Specific: How are you going to improve your health? By exercising? When? Where? How often? What kind of exercise? Are you going to eat healthier? By eating less sugar? By eating more vegetables? When? For what meals? The more specifics you have, the clearer your goals will be and the easier they will be to reach.
Measureable: Create a method for tracking your progress. Keep in mind that weight is not always the best indicator of health and fitness goals. When I started a new fitness program last year, I gained weight but my clothes fit better because I was burning fat and gaining muscle. Measure your waist, legs, arms, and bust, and track those inches. Take note of your how your clothes fit as well as your energy levels. A great indicator of health is simply how you feel on a daily basis.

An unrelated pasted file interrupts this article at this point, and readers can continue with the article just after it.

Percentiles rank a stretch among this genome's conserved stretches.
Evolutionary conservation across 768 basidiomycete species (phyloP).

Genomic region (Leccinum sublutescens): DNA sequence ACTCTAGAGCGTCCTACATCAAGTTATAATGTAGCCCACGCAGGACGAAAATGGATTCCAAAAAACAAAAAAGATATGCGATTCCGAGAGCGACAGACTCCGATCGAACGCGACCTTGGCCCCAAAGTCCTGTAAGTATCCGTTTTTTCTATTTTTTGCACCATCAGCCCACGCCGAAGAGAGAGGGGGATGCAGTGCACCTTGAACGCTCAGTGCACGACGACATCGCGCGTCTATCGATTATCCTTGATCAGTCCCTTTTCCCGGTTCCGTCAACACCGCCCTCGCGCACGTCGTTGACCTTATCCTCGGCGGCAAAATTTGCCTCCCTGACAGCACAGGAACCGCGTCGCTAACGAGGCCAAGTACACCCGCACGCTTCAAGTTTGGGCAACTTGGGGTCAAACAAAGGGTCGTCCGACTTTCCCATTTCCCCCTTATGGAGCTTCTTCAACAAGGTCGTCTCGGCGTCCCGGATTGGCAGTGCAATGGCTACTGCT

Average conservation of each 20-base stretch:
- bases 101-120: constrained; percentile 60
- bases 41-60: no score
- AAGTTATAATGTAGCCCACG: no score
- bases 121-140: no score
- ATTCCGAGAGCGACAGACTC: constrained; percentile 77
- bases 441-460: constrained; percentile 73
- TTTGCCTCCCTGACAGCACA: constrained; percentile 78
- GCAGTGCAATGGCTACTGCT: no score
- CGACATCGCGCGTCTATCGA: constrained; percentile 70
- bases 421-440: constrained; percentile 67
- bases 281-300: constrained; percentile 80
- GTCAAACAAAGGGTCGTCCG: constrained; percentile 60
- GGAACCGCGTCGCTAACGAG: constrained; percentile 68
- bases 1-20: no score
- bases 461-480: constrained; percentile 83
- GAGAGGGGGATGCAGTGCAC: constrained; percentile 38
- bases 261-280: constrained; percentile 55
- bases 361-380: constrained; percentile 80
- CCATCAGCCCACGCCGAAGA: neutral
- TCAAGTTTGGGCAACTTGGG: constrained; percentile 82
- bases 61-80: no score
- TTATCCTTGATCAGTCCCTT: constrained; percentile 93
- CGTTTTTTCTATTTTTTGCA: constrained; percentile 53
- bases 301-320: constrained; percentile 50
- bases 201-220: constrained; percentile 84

Achievable: Ask yourself if this is a goal that you can attain. Losing thirty pounds in two weeks is not likely to happen. Consider the time commitments, the deadlines, and all of things you will need to do to achieve this goal, and then decide if it is too ambitious.
Make it easy on yourself! Start small. The key to making lifestyle changes is to make them habitual, and you do that by incorporating them bit-by-bit into your current routine. If you want to cut out sugar from your diet, rather than deciding to never eat dessert again, start with eating it only three times a week instead of five. Consume smaller dessert portions or only eat your favorites.